Children under construction: Food allergies in children
SALT LAKE CITY, Utah (ABC4) – As Halloween season approaches, what should you do if your child has a food allergy?
This week on Kids Under Construction, journalist and parenting expert Donna Tetreault speaks with Tiffany Leon, a senior executive at Fare, a company that funds food allergy research and education.
Food allergy affects 85 million Americans today, with 1 in 13 children in the United States struggling with a food allergy.
âIn the United States, nine foods account for 90% of food allergies: peanuts, tree nuts, fish, shellfish, milk, eggs, soy, wheat and sesame,â says Leon.
So how do you know exactly if your child has a food allergy and what to do if you think your child is suffering?
Leon says diagnosing food allergy can be tricky because everyone reacts uniquely to allergic triggers. Some notable physical symptoms can include hives, itchy mouth, congestion, difficulty breathing, nausea, vomiting, and anaphylaxis. Leon says that if you notice any of these symptoms in your child, it’s best to see a doctor right away to properly diagnose and understand the cause.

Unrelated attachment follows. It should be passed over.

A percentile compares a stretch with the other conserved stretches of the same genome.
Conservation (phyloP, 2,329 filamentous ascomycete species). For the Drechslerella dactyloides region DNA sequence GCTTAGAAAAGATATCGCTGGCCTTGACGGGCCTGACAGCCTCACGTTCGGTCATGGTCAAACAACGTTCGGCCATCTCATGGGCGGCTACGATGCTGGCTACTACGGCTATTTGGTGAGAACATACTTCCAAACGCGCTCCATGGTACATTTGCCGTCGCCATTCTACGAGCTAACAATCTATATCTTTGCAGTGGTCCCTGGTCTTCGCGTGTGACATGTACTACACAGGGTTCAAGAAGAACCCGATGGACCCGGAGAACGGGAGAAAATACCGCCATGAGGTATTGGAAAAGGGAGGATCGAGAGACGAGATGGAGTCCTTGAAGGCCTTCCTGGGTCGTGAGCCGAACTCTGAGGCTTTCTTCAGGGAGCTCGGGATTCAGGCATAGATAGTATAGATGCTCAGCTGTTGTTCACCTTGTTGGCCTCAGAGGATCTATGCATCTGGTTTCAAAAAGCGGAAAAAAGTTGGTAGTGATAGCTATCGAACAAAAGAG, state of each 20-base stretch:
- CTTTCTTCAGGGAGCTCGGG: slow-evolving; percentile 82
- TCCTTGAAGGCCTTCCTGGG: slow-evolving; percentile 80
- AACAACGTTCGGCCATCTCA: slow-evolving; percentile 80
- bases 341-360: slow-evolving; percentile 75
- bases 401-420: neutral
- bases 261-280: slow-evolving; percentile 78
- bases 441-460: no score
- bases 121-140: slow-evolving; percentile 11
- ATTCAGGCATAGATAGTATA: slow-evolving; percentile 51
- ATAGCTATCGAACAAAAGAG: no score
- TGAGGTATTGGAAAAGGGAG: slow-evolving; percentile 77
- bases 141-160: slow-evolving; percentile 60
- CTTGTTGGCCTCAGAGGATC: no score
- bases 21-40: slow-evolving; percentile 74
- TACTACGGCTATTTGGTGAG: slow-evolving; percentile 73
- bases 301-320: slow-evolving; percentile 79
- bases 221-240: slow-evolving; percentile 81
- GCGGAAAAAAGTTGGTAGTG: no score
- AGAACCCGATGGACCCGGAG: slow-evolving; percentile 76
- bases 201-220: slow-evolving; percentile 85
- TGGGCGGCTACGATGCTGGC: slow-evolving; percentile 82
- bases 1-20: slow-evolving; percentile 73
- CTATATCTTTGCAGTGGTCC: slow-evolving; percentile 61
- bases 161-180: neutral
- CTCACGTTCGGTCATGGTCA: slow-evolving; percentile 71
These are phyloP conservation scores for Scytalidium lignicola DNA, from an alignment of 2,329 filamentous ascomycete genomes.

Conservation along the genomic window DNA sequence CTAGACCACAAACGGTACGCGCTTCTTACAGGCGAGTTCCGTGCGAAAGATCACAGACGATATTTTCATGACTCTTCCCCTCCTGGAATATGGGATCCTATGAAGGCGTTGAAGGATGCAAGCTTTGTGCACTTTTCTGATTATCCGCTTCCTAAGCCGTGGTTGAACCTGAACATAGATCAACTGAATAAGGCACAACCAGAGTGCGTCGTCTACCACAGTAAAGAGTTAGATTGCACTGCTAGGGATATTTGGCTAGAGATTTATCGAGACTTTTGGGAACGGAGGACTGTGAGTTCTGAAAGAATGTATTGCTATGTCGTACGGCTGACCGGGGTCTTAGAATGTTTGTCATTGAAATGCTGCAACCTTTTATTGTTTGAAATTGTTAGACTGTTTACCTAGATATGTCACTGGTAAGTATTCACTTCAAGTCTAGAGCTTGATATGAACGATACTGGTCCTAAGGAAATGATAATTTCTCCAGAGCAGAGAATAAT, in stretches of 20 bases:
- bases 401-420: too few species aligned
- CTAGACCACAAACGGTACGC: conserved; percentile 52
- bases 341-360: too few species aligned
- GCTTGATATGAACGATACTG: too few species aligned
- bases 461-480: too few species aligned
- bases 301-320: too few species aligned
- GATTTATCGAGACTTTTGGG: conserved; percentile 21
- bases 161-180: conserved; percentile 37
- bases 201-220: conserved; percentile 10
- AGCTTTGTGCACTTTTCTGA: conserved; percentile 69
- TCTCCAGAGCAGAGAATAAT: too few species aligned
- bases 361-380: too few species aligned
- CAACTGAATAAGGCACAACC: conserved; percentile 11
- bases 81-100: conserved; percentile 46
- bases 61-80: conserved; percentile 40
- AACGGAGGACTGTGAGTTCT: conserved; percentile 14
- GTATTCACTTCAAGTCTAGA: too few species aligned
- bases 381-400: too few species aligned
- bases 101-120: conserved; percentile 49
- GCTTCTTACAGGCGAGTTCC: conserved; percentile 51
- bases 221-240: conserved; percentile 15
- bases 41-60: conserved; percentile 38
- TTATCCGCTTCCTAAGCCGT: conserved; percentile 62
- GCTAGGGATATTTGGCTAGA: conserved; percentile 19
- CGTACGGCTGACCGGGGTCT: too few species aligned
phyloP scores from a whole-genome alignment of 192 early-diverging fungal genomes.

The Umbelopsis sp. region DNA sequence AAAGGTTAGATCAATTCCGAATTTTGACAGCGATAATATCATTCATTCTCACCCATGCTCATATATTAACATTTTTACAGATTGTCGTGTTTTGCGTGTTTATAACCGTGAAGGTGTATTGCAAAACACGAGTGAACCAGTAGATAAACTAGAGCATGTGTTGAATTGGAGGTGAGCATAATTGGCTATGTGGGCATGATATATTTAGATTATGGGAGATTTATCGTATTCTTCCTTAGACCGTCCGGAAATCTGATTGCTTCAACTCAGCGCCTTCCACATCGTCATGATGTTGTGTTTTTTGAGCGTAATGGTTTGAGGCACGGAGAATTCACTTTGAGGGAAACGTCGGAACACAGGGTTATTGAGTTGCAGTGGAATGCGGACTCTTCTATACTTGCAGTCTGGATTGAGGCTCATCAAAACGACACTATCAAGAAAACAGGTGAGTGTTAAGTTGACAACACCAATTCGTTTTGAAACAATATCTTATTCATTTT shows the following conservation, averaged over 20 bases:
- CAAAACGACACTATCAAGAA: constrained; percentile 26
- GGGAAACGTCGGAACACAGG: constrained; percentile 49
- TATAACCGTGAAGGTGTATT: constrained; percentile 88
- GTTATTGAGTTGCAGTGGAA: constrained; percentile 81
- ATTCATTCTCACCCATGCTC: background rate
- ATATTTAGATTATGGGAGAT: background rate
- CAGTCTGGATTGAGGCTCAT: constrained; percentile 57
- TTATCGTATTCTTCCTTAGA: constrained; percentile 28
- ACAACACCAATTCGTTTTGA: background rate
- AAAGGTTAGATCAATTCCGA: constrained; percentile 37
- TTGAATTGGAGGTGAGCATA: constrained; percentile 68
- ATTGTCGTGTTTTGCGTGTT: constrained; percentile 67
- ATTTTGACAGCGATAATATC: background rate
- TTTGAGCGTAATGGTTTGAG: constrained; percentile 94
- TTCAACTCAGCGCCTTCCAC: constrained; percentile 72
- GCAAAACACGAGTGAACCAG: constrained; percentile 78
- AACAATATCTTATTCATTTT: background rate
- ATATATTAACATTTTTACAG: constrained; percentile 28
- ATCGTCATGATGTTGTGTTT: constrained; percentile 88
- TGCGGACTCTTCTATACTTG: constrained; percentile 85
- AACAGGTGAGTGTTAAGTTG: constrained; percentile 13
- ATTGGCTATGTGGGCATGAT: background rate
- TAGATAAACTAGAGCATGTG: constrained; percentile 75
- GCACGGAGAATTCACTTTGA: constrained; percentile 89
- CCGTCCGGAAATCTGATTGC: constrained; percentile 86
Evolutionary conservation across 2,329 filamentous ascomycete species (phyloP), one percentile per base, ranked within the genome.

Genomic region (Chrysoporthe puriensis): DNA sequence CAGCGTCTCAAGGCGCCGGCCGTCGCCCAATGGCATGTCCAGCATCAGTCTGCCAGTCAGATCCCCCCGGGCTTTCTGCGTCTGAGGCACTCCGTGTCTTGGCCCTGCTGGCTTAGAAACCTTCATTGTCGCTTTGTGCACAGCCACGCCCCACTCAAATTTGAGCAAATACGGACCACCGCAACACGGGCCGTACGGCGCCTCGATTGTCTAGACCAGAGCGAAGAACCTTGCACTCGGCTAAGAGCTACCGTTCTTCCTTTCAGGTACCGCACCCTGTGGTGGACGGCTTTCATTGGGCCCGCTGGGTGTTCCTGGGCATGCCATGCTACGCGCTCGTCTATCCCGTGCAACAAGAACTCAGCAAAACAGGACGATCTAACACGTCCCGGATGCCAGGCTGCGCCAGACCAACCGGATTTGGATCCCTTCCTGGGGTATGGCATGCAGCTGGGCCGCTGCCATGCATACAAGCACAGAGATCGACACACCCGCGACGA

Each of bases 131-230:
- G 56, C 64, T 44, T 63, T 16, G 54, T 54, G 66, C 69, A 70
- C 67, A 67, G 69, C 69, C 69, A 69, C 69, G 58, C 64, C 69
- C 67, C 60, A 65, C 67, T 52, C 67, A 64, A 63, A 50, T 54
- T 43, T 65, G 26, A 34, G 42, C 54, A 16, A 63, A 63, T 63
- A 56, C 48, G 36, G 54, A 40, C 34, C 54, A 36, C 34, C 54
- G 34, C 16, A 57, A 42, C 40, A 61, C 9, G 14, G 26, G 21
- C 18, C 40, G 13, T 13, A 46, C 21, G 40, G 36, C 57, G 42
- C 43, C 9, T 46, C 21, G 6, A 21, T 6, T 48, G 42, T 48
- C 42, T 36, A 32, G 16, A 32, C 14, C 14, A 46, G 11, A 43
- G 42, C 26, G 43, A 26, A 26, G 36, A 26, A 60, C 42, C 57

As Halloween season approaches, how can you keep your kids safe while giving them treats?
The Teal Pumpkin Project is an initiative started by Fare that encourages households providing inedible treats during Halloween to place a teal pumpkin outside their home as a signal to the neighborhood. Inedible treats can include items such as bubbles, markers, crayons, and playing cards instead of candy. This allows the trick-or-treating experience to be more inclusive for children with food allergies.
âUnfortunately, many of those nine main foods are found in Halloween treats,â says Leon. âIf you’re making treats with toddlers, just make sure the treats are about picking up the candy, not eating it on the ride. That way when you get home you can check the contents of their bag, âsays Leon.
Leon says reading food labels is also very critical, as the fun-sized candies found might be produced in a different facility than the full-size versions.
To watch the full conversation with ABC4’s Emily Clark, Tetreault, and Tiffany Leon, watch the video above.